At the same time, he sees a potential silver lining for his sector in the recent surge of layoffs in the formerly sizzling tech sector that has won over some college graduates who might have otherwise gone into accounting.

“A lot of people went to the technology sector because it was exciting. But now that Meta and Twitter and all these other companies are laying off people, kids going into college might go, ‘wait a minute, maybe KPMG sounds a little better than Twitter,’” Engel said in an interview. “Accounting is that boring, stable profession that doesn’t do as well in hugely expansive economies but does great when the economy’s on the downslide.”  

Making accounting’s case

Historically, the Big Four accounting and consulting firms have mounted robust programs designed to recruit and train accounting students right out of colleges and major universities. 

KPMG, along with PwC, Ernst & Young and Deloitte, hire thousands of graduates and students each year out of colleges, often training them through internships which lead to full-time jobs. Many of the certified public accountants go on to be controllers, tax directors and even CFOs. The entry level accounting salary range at such programs in the tax area can be roughly in the $70,000 to $80,000 range, depending on the market, according to some industry estimates.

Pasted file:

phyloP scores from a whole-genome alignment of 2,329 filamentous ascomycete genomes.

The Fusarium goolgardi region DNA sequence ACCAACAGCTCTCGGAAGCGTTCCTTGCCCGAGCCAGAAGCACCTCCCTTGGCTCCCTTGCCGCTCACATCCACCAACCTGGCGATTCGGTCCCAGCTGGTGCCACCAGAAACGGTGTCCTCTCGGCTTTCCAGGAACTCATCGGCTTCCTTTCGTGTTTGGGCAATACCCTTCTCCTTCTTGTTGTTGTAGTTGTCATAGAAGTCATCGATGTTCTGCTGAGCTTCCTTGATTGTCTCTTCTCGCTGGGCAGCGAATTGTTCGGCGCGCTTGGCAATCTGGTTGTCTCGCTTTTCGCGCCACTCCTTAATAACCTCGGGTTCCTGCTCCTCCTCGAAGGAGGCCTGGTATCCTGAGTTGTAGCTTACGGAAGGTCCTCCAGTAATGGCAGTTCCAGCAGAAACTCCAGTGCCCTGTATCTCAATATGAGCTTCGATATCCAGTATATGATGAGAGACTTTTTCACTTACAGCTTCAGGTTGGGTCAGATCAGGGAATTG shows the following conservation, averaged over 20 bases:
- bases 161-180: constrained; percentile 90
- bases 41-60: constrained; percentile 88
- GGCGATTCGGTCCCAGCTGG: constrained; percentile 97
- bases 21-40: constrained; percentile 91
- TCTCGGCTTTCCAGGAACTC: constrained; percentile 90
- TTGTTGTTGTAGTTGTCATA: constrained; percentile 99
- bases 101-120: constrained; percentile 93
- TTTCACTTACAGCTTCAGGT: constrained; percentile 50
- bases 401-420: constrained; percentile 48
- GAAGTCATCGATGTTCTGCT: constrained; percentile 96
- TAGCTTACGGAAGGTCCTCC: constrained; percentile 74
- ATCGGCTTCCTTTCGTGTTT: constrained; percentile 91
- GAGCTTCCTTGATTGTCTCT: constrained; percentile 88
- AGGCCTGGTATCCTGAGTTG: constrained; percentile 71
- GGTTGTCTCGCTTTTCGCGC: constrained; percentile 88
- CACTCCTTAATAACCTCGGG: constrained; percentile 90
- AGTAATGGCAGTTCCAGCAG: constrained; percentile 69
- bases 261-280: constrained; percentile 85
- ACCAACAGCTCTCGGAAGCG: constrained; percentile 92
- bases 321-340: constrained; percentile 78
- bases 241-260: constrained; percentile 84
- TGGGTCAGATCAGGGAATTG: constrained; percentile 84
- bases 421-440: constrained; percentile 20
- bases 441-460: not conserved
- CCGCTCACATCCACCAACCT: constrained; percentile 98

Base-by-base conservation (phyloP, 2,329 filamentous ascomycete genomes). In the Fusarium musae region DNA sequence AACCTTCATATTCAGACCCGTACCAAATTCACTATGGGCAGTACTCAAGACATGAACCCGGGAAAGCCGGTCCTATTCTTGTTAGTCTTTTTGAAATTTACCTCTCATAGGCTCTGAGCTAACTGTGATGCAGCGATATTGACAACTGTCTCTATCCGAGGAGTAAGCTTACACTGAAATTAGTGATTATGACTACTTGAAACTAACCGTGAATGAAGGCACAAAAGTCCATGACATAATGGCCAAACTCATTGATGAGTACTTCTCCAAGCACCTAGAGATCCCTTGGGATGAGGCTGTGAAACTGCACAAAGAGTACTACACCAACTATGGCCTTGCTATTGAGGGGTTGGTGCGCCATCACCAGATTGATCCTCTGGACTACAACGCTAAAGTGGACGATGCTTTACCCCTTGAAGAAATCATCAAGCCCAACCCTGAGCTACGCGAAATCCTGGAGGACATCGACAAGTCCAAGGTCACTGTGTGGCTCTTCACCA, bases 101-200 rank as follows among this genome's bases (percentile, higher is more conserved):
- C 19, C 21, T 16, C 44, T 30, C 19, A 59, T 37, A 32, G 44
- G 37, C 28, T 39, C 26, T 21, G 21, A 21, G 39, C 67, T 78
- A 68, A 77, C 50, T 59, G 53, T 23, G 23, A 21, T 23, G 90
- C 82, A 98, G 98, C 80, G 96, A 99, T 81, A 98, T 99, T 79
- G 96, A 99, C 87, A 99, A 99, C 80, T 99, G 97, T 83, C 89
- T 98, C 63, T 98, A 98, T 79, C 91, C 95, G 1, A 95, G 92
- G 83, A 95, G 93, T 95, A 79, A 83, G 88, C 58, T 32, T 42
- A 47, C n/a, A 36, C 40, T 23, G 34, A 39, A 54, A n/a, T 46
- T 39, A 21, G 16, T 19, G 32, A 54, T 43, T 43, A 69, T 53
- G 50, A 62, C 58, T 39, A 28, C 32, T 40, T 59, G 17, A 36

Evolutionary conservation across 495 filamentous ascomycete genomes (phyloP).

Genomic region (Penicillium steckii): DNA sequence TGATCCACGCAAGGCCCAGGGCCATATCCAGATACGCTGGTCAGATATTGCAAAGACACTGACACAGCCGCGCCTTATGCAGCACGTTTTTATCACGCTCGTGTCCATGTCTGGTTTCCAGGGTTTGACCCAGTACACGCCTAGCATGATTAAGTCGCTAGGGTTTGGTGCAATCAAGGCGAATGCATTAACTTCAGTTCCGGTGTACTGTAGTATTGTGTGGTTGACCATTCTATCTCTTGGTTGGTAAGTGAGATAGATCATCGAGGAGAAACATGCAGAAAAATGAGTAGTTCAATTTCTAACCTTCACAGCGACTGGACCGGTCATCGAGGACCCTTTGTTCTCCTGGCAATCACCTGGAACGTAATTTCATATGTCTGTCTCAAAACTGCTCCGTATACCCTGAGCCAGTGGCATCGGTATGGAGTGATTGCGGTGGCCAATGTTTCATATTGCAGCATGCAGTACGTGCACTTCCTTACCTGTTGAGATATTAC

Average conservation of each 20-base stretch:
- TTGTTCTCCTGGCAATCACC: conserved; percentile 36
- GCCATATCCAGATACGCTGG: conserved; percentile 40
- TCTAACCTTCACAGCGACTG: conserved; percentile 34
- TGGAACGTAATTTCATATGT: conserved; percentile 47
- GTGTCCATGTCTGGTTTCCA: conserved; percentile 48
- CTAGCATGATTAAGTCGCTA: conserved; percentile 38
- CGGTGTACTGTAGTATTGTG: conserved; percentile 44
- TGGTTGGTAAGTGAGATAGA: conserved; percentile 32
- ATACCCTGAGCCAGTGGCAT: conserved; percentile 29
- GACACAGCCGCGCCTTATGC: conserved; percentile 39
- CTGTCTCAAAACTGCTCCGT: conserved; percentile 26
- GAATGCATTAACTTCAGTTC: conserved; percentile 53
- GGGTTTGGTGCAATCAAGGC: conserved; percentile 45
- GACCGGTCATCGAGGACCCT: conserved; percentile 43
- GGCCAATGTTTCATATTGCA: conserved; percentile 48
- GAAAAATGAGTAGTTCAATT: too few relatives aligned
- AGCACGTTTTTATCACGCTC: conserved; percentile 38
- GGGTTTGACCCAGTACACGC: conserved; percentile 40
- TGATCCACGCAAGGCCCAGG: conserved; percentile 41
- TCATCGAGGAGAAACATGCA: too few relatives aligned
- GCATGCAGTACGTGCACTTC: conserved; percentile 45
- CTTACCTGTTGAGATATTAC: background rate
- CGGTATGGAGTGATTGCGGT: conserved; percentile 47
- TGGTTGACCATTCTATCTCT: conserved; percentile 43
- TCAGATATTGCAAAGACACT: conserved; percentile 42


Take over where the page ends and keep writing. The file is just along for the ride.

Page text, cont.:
“The hallmark of the Big Four was to train people really, really well,” Engel said. The longer employees stay at a firm, the better their prospects after they leave, Engel said.

That means an employee who leaves after a couple years could probably join a company’s accounting department at a lower level, he said. But if the employee leaves after rising to the level of senior manager, he or she could join the same company as controller — and those who leave as a partner might join as a CFO, Engel said.